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Tuesday, 19 March 2019 00:27

How to Identify and Avoid Email Phishing Scams

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You've received these emails -- some are obvious, some are not: Phishing emails continue to be one of the most common initial attack vectors employed by for malware delivery and credential harvesting. Attacking the human element—considered the weakest component in every network—continues to be extremely effective. To infect a system, the attacker simply has to persuade a user to click on a link or open an attachment. The good news is that there are many indicators that you can use to quickly identify a phishing email. The best defense against these attacks is to become an educated and cautious user and familiarize yourself with the most common elements of a phishing attack. Below are some common indicators of a phishing email.

  • Suspicious Sender’s Address. Pay attention to the sender's email address. It may imitate a legitimate business. With only few characters altered or omitted, cybercriminals will often use an email address that closely resembles one from a reputable company.
  • Generic Greetings and Signature. Both a generic greeting—such as “Dear Valued Customer” or “Sir/Ma’am”—and a lack of contact information in the signature block are strong indicators of a phishing email. A trusted organization will normally address you by name and provide their contact information.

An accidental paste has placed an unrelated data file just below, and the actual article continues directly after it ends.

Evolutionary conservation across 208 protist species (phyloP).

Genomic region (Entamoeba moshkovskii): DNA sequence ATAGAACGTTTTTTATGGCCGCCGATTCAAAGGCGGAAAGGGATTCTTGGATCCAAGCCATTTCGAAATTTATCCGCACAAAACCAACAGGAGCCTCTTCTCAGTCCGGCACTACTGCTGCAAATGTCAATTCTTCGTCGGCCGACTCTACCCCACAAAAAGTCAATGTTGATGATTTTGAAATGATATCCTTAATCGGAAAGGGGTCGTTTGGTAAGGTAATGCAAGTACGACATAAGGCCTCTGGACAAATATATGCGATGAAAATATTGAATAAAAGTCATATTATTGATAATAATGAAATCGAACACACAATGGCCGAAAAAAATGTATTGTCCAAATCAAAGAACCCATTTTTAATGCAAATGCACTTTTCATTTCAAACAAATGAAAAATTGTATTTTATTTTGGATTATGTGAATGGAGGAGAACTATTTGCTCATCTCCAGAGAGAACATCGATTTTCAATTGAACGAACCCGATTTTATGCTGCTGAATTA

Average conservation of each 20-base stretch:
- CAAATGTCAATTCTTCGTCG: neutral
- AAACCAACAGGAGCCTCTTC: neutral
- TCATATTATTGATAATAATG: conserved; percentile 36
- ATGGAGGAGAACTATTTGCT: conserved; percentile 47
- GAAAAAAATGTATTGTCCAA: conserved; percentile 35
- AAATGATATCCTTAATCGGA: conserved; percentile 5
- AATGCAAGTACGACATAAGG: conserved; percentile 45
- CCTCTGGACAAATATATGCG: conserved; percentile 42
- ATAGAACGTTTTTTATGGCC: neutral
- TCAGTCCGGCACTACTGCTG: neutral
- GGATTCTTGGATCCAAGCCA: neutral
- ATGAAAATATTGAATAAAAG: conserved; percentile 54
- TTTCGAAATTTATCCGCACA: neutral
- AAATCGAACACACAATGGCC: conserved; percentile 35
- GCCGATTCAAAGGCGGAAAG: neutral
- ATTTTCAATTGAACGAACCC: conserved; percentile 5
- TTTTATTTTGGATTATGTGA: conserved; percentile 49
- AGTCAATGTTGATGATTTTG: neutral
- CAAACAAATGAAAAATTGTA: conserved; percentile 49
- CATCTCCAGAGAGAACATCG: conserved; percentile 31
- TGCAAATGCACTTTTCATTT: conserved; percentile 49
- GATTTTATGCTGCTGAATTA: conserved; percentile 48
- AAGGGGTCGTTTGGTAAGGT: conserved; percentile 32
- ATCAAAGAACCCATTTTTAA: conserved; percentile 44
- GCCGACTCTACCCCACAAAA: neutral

• Spoofed hyperlinks. Hover your cursor over any links in the body of the email. The links not matching the text that appears when hovering over them should raise a red flag. Additionally, the use of a URL shortening service to hide the true destination of the link should also raise a red flag.
  • Spelling and Layout. Poor grammar and sentence structure, misspellings, and inconsistent formatting are other indicators of a possible phishing attempt. Reputable institutions have dedicated personnel that produce, verify, and proofread customer correspondence.
  • Suspicious Attachments. An unsolicited email requesting a user download and open an attachment is a common delivery mechanism for malware. A cybercriminal may use a false sense of urgency or importance to help persuade a user to download or open an attachment without examining it first.

 

Identify and Avoid Phishing Video

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